United States v. Virginia

PETITIONER: United States
RESPONDENT: Virginia
LOCATION: Virginia Military Institute

DOCKET NO.: 94-1941
DECIDED BY: Rehnquist Court (1986-2005)
LOWER COURT: United States Court of Appeals for the Fourth Circuit

CITATION: 518 US 515 (1996)
ARGUED: Jan 17, 1996
DECIDED: Jun 26, 1996

ADVOCATES:
Paul Bender - Argued the cause for the United States
Theodore B. Olson - Argued the cause on behalf of Virginia et al

Facts of the case

The Virginia Military Institute (VMI) boasted a long and proud tradition as Virginia's only exclusively male public undergraduate higher learning institution. The United States brought suit against Virginia and VMI alleging that the school's male-only admissions policy was unconstitutional insofar as it violated the Fourteenth Amendment's equal protection clause. On appeal from a District Court ruling favoring VMI, the Fourth Circuit reversed. It found VMI's admissions policy to be unconstitutional. Virginia, in response to the Fourth Circuit's reversal, proposed to create the Virginia Women's Institute for Leadership (VWIL) as a parallel program for women. On appeal from the District Court's affirmation of the plan, the Fourth Circuit ruled that despite the difference in prestige between the VMI and VWIL, the two programs would offer "substantively comparable" educational benefits. The United States appealed to the Supreme Court.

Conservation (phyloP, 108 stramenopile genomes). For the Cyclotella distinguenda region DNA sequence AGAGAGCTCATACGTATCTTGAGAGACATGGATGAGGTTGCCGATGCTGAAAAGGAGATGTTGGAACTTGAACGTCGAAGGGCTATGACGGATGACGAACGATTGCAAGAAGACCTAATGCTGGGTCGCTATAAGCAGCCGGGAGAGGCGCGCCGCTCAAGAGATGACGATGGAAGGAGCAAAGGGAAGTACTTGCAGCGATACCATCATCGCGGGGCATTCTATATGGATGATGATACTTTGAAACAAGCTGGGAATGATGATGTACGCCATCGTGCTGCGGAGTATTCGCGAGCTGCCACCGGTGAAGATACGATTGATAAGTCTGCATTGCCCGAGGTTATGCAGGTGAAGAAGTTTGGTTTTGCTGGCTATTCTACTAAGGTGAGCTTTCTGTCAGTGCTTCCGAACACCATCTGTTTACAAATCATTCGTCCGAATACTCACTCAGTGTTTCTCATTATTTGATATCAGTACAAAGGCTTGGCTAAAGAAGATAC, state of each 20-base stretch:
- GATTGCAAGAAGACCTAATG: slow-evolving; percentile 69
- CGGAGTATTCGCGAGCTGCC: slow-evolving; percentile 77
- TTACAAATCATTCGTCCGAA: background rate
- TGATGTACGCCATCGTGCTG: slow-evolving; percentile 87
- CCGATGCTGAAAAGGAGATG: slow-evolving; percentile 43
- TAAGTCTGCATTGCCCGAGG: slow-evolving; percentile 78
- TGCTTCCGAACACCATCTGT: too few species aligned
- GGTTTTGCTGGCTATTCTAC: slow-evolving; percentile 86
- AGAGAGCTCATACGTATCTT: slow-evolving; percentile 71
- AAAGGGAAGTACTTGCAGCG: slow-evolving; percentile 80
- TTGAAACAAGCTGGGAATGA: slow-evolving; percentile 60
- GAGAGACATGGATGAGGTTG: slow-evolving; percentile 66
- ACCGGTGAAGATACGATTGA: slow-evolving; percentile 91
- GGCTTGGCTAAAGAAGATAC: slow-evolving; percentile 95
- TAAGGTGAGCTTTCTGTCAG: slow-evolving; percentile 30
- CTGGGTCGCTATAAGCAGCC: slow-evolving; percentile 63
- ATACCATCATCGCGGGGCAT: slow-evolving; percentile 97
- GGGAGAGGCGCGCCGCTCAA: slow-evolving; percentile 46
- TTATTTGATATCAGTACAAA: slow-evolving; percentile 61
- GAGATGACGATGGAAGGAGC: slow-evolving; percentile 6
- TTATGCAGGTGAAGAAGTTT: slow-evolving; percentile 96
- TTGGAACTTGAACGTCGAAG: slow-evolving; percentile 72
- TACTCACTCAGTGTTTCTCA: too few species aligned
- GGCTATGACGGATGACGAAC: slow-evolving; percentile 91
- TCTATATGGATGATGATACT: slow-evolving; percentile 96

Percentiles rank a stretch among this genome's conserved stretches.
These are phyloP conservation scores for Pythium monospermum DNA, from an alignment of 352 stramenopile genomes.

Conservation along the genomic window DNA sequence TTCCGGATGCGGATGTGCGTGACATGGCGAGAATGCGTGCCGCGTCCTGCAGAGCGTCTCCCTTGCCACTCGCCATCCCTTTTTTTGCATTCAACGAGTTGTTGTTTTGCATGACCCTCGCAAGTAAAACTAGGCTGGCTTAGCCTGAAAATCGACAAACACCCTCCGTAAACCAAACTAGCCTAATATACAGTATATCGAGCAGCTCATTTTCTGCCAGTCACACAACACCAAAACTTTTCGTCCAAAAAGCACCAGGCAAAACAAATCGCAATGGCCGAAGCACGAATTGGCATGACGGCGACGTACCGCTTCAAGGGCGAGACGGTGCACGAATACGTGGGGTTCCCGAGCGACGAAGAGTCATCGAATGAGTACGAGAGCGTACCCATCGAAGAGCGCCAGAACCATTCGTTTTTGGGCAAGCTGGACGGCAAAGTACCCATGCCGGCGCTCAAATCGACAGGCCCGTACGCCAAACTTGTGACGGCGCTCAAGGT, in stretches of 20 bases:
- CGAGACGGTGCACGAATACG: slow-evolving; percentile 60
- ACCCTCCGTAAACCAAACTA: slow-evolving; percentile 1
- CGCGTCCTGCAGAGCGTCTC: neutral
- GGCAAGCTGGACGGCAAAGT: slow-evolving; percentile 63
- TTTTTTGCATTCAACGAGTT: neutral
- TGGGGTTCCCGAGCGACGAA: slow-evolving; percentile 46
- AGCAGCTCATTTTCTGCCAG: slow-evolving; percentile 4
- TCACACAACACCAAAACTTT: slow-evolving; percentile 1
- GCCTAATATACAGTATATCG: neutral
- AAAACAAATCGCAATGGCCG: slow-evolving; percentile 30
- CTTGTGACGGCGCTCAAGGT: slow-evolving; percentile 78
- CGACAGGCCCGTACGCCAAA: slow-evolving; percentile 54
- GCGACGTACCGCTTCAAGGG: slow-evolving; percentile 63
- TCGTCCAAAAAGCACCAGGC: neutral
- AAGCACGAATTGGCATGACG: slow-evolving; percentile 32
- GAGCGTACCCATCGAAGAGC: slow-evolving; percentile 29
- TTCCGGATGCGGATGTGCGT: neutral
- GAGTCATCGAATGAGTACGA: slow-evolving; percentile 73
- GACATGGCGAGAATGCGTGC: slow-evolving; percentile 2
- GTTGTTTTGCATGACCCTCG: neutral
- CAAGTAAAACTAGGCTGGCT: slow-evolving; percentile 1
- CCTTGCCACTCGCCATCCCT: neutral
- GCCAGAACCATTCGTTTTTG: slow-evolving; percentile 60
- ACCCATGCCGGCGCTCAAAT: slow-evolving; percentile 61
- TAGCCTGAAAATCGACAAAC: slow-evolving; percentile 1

Question

Does Virginia's creation of a women's-only academy, as a comparable program to a male-only academy, satisfy the Fourteenth Amendment's Equal Protection Clause?

Media for United States v. Virginia

Audio Transcription for Oral Argument - January 17, 1996 in United States v. Virginia